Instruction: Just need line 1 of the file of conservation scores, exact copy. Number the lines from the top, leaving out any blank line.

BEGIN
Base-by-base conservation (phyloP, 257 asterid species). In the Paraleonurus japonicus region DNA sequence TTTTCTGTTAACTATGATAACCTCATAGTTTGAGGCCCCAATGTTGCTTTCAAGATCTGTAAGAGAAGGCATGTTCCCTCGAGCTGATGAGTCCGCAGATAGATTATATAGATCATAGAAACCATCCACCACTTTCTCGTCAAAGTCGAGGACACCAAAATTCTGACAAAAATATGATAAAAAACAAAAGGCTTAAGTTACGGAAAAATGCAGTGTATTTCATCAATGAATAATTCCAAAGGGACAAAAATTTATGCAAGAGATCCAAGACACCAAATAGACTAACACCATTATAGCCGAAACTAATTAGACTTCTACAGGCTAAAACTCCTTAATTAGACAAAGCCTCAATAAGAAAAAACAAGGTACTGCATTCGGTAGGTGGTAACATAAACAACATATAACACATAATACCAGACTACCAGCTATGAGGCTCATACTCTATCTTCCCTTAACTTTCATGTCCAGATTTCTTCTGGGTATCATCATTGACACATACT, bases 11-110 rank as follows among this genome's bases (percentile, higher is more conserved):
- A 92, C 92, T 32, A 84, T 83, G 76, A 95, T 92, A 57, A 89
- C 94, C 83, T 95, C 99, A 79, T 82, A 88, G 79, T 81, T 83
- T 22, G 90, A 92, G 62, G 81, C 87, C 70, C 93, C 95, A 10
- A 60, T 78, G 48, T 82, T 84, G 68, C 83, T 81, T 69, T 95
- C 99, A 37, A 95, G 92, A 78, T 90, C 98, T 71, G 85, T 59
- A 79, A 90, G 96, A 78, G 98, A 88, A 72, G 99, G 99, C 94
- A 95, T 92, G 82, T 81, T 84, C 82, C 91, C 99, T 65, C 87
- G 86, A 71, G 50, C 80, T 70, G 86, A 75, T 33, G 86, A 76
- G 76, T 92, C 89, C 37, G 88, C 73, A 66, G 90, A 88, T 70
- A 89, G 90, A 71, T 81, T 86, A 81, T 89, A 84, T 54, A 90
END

Base-by-base conservation (phyloP, 257 asterid species). In the Paraleonurus japonicus region DNA sequence TTTTCTGTTAACTATGATAACCTCATAGTTTGAGGCCCCAATGTTGCTTTCAAGATCTGTAAGAGAAGGCATGTTCCCTCGAGCTGATGAGTCCGCAGATAGATTATATAGATCATAGAAACCATCCACCACTTTCTCGTCAAAGTCGAGGACACCAAAATTCTGACAAAAATATGATAAAAAACAAAAGGCTTAAGTTACGGAAAAATGCAGTGTATTTCATCAATGAATAATTCCAAAGGGACAAAAATTTATGCAAGAGATCCAAGACACCAAATAGACTAACACCATTATAGCCGAAACTAATTAGACTTCTACAGGCTAAAACTCCTTAATTAGACAAAGCCTCAATAAGAAAAAACAAGGTACTGCATTCGGTAGGTGGTAACATAAACAACATATAACACATAATACCAGACTACCAGCTATGAGGCTCATACTCTATCTTCCCTTAACTTTCATGTCCAGATTTCTTCTGGGTATCATCATTGACACATACT, bases 11-110 rank as follows among this genome's bases (percentile, higher is more conserved):